So it can’t be just a set of options on a screen. Not much hap­pen­ing there, you know. It has to be that you’re pro­duc­ing a third space. And I think that third space is a kind of urban soft­ware that is a mix of peo­ples and spaces and needs and the garbage ques­tion and the pot­holes and I don’t know what all. But the pot­hole, [acts out tap­ping on a cell phone] you know this device where we can all say cer­tain you know, satel­lites, etc. Big pot­hole there.” I mean that is already a bit more. It sounds ele­men­tary. But the pot­hole ques­tion if you live in a city is a big one—especially in American cities. The French…per­fect roads. But you can’t say that in New York, you know.

Moderator: You spent maybe a bit too much time in Paris, because we have chal­leng­ing roads in France. A last ques­tion. I live in Switzerland, and some peo­ple say about Switzerland that it’s the oppo­site, it’s a coun­try becom­ing a city. And you have access to— I just moved from the city back to the coun­try, and I feel like I have almost the exact same expe­ri­ence in terms of tech­nolo­gies. I have the same Internet access. I have the same IPTV. And do you think tech­nol­o­gy is kind of blur­ring the fron­tier between city and not-city?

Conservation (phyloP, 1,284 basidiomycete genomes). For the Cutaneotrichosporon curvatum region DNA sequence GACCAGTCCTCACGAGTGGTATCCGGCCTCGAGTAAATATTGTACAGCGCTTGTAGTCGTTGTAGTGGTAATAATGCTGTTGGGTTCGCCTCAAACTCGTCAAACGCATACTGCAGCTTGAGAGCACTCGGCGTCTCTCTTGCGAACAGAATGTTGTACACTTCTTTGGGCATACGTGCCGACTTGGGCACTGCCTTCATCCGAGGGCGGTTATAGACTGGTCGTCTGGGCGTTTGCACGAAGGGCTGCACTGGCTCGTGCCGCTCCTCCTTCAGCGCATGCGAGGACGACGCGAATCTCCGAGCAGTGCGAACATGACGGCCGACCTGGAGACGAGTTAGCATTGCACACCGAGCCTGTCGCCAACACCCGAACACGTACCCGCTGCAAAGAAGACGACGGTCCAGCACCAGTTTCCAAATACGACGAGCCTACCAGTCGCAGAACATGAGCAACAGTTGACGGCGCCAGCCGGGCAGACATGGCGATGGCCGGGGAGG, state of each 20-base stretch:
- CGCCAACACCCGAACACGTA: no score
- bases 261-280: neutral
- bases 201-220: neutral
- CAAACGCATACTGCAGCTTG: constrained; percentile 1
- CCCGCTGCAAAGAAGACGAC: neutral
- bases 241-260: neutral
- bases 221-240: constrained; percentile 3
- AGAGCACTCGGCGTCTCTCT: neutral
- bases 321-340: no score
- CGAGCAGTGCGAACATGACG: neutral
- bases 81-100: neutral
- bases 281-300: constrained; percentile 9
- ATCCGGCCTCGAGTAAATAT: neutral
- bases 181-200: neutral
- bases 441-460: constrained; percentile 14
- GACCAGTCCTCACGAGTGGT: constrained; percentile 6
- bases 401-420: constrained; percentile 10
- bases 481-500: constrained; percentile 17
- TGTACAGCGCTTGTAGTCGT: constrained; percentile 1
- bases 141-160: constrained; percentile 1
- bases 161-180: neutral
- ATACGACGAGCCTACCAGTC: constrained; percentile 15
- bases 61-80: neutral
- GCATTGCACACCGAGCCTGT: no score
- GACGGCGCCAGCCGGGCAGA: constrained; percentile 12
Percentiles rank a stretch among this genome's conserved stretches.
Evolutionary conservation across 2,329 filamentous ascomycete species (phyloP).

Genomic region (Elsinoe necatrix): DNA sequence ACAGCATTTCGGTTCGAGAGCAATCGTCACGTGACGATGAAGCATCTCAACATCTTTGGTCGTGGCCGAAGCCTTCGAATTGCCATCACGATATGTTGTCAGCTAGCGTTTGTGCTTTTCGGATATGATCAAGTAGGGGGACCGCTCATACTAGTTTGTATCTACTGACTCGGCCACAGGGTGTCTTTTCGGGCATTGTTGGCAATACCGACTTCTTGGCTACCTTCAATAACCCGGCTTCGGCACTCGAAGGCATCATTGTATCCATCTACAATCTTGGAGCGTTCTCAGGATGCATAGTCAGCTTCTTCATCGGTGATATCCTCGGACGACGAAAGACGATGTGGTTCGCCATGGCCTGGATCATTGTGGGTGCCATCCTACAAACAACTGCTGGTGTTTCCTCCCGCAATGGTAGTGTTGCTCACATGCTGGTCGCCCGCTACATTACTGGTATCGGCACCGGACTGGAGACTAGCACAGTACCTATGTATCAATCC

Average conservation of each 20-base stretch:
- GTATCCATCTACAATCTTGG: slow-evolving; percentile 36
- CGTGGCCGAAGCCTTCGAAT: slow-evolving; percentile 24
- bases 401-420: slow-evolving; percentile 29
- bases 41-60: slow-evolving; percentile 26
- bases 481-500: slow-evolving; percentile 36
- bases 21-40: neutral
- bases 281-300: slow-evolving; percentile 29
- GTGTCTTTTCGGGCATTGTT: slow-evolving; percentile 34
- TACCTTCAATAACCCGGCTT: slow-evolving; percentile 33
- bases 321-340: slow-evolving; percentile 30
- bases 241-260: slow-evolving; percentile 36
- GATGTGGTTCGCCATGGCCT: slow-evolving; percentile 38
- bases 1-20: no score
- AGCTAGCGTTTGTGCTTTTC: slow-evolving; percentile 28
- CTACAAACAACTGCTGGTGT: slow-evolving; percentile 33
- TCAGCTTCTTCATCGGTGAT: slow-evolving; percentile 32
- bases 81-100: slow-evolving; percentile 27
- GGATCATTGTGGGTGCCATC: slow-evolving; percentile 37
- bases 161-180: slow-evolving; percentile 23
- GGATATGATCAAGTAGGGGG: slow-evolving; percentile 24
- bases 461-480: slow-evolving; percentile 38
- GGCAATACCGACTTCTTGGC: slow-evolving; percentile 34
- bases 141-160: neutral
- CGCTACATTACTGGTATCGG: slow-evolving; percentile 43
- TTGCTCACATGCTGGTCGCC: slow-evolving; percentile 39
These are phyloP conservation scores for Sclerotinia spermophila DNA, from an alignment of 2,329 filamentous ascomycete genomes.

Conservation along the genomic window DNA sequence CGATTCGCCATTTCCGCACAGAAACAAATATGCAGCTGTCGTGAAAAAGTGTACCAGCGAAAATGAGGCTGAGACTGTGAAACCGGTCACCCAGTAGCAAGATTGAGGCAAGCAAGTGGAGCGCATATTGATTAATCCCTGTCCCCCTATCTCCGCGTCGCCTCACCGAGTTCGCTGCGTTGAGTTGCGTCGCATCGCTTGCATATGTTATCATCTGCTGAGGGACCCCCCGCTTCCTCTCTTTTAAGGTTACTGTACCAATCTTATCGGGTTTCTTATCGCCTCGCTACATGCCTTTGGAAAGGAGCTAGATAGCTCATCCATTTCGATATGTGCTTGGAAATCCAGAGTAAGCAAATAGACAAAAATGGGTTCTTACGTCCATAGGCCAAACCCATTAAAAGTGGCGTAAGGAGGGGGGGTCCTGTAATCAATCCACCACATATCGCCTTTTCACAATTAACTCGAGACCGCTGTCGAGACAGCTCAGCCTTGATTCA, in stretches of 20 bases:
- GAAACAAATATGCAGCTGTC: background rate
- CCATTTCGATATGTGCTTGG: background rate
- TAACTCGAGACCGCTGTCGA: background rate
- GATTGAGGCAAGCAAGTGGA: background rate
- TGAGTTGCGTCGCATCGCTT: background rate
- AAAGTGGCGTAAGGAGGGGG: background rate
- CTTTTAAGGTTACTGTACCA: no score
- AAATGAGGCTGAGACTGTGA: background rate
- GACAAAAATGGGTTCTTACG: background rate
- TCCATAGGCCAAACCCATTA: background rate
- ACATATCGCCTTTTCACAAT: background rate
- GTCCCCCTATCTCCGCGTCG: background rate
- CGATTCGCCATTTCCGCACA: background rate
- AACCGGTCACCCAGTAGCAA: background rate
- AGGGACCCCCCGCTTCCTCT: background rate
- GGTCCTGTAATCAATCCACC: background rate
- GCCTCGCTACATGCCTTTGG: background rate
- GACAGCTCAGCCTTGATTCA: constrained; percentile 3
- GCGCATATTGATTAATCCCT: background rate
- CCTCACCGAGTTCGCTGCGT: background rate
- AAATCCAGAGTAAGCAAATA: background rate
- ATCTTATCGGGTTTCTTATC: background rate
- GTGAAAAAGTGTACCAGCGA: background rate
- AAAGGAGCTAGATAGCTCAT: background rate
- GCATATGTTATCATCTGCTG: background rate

Sassen: Well you know, it’s not… Sure it can help that. Of course, absolute­ly. But it’s not only that that is blur­ry. You know, we real­ly have a return of—like right now in New York, in American cities, the big fash­ion is urban agri­cul­ture. So New York City has a 112 farms. It’s a live web­site. And every day or every week they are hop­ing to add more. So I have a link to that web­site because I think it’s very inter­est­ing. I mean, it’s like almost… Chicago has passed ordi­nances where all roofs have to be green. Now, that’s not rur­al nec­es­sar­i­ly, but this dual­i­ty of mod­els, the urban: cement, the rur­al: green. 

And of course the Chinese— I was invit­ed to speak at the Shanghai Expo. And they are a bit neu­rot­ic right now about the rur­al areas, for all kinds of rea­sons that I can­not devel­op now. But they lit­er­al­ly asked me to think aloud (they know that I like to think aloud like I just did with you peo­ple here) about a ter­ri­to­r­i­al for­mat that encom­pass­es both the urban and the rur­al, so that nei­ther is ful­ly urban nor is the oth­er ful­ly rur­al. And what you described about Switzerland, Switzerland has that a bit, actually.

Moderator: Exactly, we have the same ser­vices wher­ev­er you live. It’s a very inter­est­ing mod­el. Thank you very much, Saskia Sassen.

Further Reference

Lift France 2011 page